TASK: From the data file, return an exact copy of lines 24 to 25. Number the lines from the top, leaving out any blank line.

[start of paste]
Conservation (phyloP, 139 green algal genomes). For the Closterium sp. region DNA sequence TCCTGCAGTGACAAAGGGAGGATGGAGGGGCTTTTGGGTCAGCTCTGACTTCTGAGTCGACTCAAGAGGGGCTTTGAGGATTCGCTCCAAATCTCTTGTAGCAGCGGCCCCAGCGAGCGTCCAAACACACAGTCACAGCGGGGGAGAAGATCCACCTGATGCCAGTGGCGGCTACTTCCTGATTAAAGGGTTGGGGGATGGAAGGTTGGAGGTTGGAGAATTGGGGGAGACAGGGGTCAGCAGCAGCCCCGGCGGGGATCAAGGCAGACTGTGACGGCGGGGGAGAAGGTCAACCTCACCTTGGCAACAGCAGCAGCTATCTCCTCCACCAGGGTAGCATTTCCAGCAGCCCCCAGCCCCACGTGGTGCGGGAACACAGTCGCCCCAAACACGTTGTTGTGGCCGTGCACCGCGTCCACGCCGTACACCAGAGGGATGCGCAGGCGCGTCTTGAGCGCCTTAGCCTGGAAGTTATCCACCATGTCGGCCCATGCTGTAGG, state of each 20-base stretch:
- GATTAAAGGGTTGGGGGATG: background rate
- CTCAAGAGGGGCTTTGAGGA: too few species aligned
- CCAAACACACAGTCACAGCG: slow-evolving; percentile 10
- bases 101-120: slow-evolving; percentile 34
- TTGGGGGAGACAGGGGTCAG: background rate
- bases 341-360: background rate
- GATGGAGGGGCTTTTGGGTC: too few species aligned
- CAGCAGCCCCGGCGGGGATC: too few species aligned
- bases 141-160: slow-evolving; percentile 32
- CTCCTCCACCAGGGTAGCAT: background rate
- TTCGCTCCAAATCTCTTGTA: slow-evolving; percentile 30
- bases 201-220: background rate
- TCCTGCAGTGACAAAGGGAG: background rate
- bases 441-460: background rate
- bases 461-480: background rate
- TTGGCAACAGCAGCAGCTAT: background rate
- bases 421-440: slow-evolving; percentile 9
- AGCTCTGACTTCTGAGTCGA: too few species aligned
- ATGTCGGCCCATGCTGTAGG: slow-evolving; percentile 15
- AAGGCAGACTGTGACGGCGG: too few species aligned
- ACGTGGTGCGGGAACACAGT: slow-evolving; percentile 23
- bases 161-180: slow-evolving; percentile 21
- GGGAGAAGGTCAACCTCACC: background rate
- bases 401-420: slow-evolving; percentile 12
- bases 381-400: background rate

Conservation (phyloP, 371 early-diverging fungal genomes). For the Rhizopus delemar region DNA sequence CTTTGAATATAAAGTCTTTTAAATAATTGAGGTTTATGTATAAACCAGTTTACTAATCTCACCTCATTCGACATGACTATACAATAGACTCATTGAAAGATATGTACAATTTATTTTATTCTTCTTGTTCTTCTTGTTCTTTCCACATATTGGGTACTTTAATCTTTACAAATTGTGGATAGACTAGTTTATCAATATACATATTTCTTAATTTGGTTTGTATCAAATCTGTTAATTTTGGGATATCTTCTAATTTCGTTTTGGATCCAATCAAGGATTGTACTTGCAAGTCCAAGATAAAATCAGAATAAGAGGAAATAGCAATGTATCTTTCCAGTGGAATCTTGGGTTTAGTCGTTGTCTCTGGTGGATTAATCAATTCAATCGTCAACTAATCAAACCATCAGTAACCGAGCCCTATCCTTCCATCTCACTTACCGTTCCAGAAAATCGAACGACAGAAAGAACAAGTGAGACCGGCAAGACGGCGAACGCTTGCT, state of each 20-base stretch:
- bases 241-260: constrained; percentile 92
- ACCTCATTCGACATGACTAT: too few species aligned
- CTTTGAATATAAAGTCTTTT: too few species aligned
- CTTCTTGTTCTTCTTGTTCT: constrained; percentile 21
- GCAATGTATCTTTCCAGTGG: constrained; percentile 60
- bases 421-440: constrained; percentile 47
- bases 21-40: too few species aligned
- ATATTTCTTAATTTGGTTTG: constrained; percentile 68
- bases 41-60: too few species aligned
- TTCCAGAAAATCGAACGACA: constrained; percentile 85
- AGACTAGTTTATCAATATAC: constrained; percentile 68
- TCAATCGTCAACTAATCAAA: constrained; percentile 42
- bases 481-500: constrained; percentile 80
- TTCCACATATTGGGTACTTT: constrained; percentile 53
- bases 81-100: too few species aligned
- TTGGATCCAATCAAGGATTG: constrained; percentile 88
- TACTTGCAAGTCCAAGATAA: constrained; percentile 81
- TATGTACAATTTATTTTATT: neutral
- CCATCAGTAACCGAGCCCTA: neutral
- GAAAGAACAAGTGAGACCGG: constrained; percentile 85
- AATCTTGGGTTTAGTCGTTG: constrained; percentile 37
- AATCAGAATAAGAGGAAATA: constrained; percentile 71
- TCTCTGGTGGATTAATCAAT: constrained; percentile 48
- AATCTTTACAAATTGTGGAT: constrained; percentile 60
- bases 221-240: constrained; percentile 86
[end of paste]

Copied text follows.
- GGGAGAAGGTCAACCTCACC: background rate
- bases 401-420: slow-evolving; percentile 12